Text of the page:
It depends, both are possible, both of them do something, but they have a distinct effect, so you'll want to keep the
Wants= in cases where you want to make sure the
foo.service unit is started whenever your other unit is started.
If you only have an ordering dependency, such as
After=foo.service, then that only means that if both units are being started (in the same transaction), then systemd will start
foo.service first (and wait until it is completely started) before starting the current unit.
That is useful when you don't necessarily know whether
foo.service is enabled or not, your service works either way, but if
foo.service is enabled, you would like to have it start before your service.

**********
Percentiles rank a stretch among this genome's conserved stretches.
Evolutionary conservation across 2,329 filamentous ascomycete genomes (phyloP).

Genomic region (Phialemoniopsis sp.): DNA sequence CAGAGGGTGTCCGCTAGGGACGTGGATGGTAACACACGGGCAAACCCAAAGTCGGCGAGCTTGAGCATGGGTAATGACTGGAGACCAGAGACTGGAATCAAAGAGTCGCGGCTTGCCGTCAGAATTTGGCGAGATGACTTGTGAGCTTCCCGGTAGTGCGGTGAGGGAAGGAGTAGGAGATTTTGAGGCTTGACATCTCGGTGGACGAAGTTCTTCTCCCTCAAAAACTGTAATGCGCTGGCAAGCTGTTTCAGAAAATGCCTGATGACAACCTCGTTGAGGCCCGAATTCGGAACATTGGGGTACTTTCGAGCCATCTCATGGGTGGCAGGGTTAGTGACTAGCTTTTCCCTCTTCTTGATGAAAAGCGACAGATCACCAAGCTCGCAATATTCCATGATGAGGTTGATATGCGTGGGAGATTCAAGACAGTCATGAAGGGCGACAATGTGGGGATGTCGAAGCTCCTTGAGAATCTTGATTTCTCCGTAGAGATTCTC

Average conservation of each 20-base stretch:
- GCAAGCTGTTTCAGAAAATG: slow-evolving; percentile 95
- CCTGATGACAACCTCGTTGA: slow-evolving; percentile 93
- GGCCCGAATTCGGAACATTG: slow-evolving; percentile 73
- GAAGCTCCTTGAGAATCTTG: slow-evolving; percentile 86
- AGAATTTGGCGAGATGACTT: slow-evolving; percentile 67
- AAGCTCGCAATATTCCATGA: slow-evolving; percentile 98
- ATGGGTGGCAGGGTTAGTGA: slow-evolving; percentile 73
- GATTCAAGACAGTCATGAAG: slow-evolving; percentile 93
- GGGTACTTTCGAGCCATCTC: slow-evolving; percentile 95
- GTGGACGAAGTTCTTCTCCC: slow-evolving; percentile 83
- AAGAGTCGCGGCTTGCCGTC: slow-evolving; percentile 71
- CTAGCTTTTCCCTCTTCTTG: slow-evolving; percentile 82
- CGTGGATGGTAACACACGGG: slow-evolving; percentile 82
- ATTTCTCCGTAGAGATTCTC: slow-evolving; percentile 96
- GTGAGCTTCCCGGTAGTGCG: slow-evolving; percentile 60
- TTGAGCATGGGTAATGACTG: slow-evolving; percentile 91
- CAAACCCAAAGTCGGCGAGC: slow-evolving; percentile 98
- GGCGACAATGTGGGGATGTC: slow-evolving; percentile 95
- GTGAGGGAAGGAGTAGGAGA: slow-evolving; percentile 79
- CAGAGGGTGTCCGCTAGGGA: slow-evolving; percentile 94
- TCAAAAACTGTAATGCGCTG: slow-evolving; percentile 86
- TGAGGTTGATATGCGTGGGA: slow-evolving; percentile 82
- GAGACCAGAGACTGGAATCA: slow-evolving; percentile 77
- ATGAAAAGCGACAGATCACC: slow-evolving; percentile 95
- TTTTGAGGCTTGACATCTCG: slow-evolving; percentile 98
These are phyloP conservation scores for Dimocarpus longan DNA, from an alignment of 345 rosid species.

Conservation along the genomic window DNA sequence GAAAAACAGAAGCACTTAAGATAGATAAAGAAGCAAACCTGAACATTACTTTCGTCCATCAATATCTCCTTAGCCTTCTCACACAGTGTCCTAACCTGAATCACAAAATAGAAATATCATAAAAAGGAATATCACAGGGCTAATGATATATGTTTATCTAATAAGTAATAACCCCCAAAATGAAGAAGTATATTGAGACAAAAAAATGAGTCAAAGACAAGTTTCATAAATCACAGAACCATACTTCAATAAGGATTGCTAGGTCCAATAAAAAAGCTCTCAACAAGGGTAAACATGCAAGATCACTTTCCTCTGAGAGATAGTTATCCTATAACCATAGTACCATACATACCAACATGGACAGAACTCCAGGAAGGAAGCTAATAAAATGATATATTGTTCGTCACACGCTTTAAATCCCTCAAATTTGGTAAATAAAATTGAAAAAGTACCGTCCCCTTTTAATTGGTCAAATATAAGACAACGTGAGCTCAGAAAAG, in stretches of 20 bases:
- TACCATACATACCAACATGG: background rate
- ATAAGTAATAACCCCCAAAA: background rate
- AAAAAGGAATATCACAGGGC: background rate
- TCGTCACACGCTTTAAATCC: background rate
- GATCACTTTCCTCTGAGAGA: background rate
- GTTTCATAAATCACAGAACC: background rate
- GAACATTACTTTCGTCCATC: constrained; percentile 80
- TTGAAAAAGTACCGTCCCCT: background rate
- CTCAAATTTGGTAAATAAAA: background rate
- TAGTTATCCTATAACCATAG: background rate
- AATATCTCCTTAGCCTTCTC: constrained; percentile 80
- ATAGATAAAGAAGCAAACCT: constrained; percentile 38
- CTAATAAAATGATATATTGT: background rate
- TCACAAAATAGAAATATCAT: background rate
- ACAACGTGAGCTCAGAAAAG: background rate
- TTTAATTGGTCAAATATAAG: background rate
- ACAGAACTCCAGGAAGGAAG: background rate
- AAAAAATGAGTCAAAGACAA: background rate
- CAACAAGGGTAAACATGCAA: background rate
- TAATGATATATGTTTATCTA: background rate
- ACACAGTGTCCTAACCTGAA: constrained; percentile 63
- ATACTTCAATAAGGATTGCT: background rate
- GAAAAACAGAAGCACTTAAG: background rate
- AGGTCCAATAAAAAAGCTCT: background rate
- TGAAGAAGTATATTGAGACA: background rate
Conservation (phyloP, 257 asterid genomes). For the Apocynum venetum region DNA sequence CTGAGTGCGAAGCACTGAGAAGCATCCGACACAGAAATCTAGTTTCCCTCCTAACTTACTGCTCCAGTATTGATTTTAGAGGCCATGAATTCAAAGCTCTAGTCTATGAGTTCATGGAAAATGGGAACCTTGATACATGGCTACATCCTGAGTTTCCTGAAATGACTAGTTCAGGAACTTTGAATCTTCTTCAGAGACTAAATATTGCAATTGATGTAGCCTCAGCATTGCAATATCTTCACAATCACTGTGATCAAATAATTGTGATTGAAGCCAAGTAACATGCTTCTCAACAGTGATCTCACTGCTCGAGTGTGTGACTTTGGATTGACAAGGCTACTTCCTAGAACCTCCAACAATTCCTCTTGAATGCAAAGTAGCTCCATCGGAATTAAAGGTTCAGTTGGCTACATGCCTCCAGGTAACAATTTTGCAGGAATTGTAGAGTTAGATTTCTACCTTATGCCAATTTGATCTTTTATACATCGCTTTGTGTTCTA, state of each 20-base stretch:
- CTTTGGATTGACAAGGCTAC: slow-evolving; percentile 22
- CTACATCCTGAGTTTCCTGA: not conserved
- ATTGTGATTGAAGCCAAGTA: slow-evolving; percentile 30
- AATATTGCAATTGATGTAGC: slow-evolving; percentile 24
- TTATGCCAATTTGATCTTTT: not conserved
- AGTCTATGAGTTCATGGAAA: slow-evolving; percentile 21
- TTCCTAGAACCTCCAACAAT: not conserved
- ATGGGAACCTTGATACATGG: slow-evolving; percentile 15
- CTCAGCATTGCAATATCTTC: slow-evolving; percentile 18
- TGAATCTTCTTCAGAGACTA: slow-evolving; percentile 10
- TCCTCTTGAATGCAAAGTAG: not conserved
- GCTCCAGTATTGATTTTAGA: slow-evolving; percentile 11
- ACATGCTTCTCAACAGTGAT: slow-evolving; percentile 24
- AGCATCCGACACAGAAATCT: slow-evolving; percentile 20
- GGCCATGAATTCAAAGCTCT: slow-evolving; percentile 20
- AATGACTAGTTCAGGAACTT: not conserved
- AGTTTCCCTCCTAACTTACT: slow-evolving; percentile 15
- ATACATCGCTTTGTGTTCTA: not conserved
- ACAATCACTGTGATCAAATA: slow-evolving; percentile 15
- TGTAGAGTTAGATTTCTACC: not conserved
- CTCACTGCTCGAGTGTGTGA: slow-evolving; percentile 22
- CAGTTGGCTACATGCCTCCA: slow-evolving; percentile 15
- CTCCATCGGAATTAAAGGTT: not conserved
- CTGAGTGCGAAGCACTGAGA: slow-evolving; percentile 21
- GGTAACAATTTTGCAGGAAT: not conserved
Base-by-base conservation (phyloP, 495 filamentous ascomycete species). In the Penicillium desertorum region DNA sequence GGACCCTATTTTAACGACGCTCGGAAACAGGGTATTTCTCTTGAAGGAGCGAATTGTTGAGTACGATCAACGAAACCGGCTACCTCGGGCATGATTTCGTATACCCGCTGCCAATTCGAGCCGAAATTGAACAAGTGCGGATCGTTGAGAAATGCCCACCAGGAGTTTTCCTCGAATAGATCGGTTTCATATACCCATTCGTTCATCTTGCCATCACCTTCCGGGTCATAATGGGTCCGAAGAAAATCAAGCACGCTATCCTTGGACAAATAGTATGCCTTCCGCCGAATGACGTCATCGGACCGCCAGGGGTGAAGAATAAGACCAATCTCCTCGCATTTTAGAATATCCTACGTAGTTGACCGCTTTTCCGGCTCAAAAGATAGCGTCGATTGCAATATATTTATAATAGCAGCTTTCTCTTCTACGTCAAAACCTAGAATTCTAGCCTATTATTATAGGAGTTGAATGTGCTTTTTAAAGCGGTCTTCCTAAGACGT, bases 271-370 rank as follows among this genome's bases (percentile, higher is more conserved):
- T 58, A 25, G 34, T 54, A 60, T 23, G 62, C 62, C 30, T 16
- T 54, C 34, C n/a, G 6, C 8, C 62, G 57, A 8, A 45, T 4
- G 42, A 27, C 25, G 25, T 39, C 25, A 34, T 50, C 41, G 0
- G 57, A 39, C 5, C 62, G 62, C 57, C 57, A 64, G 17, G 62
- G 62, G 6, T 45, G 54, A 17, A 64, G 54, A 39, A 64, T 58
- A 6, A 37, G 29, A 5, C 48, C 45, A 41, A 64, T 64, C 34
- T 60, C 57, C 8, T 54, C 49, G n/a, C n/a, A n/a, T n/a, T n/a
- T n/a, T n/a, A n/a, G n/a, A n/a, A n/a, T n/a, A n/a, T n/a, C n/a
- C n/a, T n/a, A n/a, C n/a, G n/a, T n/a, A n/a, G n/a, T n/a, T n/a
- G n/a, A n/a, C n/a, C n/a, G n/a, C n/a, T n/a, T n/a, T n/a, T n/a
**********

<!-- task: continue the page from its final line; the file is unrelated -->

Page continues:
Or maybe the
Wants=foo.service is needed because if no units specify the
Requires=, then the
foo.service is not started at all?
Yes, that is correct. The
Before= directives are ordering-only directives, so they don't pull the other unit, only affect the ordering if the unit is already being started through other means (usually it being directly enabled itself, or possibly through a
Requires= dependency on a third unit.)